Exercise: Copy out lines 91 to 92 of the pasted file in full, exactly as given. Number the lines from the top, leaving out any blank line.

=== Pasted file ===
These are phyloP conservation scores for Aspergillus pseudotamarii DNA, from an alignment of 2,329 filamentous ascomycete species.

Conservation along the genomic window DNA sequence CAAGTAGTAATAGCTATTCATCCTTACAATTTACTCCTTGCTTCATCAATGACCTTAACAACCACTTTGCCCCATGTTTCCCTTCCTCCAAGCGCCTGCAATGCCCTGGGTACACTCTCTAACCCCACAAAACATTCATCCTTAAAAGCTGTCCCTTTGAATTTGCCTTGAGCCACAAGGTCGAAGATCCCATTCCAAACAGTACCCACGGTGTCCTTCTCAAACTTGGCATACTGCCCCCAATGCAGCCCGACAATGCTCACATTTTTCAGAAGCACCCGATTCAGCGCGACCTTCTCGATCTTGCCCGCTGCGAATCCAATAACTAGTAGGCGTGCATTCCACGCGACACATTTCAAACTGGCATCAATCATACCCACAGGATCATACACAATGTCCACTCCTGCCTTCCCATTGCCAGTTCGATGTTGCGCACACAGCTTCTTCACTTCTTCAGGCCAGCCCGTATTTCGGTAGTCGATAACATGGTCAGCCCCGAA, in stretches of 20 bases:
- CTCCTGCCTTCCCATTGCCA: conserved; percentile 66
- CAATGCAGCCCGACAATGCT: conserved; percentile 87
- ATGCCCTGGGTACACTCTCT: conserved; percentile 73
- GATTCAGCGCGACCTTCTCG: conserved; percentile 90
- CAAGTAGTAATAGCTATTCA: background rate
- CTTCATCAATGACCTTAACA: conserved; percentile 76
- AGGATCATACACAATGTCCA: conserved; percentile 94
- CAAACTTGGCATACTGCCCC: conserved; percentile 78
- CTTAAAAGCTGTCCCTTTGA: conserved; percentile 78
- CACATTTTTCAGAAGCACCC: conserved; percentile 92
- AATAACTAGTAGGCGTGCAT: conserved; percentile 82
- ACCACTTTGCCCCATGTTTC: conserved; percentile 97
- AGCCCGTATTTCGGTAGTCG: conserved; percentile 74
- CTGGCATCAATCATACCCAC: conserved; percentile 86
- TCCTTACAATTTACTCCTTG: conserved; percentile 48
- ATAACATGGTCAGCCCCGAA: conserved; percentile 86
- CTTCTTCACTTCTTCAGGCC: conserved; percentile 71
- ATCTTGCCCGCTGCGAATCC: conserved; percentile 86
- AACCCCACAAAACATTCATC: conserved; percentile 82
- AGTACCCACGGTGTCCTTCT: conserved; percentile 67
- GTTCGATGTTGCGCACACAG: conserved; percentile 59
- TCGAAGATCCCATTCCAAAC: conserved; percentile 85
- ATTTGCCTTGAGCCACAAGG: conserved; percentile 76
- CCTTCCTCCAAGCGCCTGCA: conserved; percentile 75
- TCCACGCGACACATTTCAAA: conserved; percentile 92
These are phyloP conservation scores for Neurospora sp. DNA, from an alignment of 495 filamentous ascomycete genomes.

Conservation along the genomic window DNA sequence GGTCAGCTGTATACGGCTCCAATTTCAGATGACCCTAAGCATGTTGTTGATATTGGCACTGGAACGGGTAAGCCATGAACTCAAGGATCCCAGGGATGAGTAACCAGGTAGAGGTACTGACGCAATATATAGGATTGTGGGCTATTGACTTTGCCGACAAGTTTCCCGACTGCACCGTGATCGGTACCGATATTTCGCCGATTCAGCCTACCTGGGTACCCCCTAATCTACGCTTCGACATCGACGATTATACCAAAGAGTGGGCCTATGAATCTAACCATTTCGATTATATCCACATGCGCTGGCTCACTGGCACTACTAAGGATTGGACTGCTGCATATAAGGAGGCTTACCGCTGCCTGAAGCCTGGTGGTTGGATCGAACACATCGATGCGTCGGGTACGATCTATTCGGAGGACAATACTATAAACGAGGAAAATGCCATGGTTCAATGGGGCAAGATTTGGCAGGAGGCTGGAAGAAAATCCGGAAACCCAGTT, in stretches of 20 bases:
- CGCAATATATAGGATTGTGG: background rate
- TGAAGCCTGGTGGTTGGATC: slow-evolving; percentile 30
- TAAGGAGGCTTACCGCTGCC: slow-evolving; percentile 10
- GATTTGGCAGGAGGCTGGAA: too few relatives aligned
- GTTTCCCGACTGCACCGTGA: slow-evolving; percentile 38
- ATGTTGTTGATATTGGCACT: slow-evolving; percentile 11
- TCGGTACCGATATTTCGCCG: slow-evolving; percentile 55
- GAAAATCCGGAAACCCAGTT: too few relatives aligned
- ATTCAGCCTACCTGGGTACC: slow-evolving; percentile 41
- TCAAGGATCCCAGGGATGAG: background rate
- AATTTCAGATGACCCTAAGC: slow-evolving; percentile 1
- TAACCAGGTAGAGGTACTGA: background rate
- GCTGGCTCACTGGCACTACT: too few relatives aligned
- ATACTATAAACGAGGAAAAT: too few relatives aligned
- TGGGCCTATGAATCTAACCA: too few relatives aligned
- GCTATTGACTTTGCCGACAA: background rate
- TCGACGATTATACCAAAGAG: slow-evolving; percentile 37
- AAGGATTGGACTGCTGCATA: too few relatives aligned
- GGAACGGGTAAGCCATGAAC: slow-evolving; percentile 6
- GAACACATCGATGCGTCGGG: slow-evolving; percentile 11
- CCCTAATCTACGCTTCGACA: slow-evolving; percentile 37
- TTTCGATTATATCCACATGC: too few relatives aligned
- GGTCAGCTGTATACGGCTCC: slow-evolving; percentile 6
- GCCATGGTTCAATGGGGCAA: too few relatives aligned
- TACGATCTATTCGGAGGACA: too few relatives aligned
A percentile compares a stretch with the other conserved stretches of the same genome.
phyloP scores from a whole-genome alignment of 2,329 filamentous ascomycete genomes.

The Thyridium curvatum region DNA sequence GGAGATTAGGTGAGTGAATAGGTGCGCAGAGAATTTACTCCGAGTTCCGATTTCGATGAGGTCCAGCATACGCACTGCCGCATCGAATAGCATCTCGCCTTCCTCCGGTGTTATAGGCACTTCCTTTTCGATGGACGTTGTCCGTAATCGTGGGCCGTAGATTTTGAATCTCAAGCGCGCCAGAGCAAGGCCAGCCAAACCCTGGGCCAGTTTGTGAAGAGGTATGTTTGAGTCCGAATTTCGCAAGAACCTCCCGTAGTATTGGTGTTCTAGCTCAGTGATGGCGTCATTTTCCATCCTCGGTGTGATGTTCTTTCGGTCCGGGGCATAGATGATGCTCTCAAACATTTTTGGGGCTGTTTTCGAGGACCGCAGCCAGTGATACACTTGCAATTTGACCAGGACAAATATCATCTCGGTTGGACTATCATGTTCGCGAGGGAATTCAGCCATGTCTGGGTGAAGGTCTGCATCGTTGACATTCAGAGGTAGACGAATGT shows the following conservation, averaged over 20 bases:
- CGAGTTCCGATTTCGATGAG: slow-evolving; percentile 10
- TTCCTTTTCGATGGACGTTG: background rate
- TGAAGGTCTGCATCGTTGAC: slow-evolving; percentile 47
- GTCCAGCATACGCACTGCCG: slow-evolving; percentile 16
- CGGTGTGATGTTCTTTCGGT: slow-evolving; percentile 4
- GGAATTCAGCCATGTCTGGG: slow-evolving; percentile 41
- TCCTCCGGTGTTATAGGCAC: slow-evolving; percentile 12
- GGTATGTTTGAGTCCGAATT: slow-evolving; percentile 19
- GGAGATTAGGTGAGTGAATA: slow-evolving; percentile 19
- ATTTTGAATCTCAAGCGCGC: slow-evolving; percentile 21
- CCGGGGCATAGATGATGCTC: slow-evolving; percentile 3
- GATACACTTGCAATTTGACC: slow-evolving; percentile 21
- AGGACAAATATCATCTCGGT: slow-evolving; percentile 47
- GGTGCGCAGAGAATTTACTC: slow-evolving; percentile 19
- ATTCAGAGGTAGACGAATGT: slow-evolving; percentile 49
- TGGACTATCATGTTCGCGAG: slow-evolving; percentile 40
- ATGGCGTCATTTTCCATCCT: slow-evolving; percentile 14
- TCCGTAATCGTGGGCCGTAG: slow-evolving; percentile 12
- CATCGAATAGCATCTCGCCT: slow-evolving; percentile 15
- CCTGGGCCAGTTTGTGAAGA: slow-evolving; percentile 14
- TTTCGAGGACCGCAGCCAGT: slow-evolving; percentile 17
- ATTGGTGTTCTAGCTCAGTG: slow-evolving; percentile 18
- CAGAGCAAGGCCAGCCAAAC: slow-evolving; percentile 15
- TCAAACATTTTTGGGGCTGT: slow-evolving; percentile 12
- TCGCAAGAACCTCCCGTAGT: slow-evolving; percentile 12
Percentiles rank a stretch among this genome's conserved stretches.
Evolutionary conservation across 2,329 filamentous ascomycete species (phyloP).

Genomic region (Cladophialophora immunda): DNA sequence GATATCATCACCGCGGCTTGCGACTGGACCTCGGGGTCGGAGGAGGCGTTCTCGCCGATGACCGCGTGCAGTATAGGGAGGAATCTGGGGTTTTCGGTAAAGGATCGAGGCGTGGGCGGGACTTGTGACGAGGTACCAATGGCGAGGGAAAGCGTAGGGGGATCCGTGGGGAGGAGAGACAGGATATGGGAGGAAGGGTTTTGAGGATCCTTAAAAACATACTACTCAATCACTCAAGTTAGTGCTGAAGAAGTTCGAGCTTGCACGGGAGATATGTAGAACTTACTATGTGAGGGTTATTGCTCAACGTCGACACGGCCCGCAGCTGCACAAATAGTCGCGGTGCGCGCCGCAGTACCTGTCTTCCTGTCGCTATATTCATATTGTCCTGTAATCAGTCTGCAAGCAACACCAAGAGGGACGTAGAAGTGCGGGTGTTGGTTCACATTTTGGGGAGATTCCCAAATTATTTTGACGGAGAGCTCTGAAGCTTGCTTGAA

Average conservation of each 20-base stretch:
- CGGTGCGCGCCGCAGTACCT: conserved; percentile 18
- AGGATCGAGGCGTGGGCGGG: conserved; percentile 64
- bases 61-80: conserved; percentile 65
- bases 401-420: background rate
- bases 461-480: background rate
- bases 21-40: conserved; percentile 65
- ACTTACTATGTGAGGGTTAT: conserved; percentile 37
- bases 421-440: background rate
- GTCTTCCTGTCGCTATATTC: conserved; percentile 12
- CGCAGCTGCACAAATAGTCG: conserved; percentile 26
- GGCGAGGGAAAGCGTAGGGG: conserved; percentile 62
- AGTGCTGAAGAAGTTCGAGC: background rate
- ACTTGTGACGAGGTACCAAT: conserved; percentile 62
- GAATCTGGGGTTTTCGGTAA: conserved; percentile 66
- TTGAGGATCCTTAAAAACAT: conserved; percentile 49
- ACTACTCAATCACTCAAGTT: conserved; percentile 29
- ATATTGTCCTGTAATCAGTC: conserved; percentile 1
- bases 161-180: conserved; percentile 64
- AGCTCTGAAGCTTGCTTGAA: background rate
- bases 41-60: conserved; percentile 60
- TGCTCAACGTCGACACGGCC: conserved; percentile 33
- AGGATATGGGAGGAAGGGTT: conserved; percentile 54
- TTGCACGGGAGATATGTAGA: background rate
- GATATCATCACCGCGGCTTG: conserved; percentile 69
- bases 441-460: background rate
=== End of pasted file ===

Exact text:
- bases 461-480: background rate
- bases 21-40: conserved; percentile 65